Michelle Griczika is a seasoned educator and experienced freelance writer. Her years teaching first and fifth grades coupled with her double certification in elementary and early childhood education lend depth to her understanding of diverse learning stages. Michelle enjoys running in her free time and undertaking home projects.

headshot of author, Michelle

Michelle Griczika

Michelle Griczika is a seasoned educator and experienced freelance writer. Her years teaching first and fifth grades coupled with her double certification in elementary and early childhood education lend depth to her understanding of diverse learning stages. Michelle enjoys running in her free time and undertaking home projects.

Parents, sign up for a DoodleMath subscription and see your child become a math wizard!

Login

Are you a parent, teacher or student?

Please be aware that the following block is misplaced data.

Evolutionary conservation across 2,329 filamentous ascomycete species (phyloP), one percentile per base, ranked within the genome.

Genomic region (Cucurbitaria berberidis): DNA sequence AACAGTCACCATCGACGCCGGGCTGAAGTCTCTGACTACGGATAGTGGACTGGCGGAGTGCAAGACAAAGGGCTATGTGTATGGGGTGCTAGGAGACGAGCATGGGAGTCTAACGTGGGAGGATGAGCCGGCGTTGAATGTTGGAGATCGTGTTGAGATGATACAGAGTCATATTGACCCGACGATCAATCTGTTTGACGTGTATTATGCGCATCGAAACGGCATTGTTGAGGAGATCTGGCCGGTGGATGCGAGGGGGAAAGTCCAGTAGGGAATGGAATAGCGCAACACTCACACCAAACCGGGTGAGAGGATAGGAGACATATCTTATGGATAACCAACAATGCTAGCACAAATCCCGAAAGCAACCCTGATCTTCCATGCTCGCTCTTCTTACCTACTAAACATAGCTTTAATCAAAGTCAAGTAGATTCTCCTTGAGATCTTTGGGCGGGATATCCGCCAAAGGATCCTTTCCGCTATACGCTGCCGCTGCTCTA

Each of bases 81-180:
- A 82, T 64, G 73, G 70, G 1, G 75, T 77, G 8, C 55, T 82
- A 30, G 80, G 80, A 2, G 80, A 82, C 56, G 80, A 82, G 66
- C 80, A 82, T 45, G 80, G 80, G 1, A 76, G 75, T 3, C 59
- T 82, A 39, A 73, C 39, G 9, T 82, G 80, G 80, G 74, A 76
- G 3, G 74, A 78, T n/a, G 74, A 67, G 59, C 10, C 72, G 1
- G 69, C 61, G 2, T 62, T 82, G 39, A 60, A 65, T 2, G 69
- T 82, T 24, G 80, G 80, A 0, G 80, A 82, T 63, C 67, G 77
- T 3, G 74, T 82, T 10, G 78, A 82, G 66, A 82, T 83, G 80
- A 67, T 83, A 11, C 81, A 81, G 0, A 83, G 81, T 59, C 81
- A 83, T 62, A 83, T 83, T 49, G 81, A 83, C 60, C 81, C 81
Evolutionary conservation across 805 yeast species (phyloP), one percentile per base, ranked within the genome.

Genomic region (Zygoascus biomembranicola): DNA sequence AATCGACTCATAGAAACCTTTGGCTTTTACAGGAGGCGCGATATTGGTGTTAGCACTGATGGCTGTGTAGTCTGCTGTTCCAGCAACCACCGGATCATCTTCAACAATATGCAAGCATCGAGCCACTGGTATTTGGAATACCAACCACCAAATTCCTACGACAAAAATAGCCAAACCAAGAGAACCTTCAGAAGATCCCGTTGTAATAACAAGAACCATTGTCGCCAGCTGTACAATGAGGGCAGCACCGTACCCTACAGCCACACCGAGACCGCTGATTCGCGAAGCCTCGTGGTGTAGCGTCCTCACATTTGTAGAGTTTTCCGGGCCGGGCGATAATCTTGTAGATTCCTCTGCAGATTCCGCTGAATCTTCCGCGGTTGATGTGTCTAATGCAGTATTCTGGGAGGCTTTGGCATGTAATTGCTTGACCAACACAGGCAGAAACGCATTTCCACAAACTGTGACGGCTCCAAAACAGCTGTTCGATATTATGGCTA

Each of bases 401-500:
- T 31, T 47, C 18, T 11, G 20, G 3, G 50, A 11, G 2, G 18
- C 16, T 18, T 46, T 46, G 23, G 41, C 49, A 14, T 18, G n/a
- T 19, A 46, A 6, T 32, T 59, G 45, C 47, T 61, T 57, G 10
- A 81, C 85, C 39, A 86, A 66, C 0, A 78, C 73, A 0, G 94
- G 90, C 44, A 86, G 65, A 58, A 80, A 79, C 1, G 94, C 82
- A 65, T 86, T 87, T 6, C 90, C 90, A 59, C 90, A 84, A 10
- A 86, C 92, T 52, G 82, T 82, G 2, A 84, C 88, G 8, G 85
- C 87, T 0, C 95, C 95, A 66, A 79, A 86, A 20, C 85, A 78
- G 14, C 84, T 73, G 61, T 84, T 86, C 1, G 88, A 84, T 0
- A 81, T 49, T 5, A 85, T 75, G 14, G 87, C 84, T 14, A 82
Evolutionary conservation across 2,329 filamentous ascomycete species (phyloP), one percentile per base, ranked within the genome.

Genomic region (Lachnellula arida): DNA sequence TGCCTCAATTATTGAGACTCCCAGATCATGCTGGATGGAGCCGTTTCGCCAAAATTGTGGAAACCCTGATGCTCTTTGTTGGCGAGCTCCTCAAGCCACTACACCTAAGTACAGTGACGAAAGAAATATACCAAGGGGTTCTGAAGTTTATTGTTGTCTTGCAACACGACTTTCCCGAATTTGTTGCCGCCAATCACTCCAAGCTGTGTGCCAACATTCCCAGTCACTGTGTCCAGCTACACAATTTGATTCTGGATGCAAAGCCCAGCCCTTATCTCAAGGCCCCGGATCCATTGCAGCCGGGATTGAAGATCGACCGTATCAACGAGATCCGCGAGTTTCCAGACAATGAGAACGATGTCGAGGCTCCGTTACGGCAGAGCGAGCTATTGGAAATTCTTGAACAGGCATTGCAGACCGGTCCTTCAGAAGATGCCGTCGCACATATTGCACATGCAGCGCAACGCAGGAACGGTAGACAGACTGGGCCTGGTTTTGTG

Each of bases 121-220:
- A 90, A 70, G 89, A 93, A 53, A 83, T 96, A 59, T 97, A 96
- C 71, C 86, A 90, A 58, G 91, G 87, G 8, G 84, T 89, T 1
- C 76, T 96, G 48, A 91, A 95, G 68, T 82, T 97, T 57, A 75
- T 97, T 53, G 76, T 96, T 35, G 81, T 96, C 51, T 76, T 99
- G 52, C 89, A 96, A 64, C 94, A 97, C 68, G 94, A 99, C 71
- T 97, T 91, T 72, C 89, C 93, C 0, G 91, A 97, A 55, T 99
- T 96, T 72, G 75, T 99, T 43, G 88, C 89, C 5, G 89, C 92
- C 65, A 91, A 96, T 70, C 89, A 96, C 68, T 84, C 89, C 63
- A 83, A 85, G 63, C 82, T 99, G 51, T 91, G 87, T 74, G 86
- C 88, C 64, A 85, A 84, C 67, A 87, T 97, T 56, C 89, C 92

Get started for free!

Are you a parent or teacher?

Maths information pack

We ask for your contact info so we can send our info pack directly to your inbox for your convenience

Exam prep information pack

We ask for your contact info so we can send our info pack directly to your inbox for your convenience

Case studies information pack

We ask for your contact info so we can send our info pack directly to your inbox for your convenience

Information pack

We ask for your contact info so that our Education Consultants can get in touch with you and let you know a bit more about Doodle.

Student Login

Which programme would you like to use?

If you’d like to use Doodle’s browser version, please visit this page on a desktop.

To log in to Doodle on this device, you can do so through our apps. You can find out how to download them here: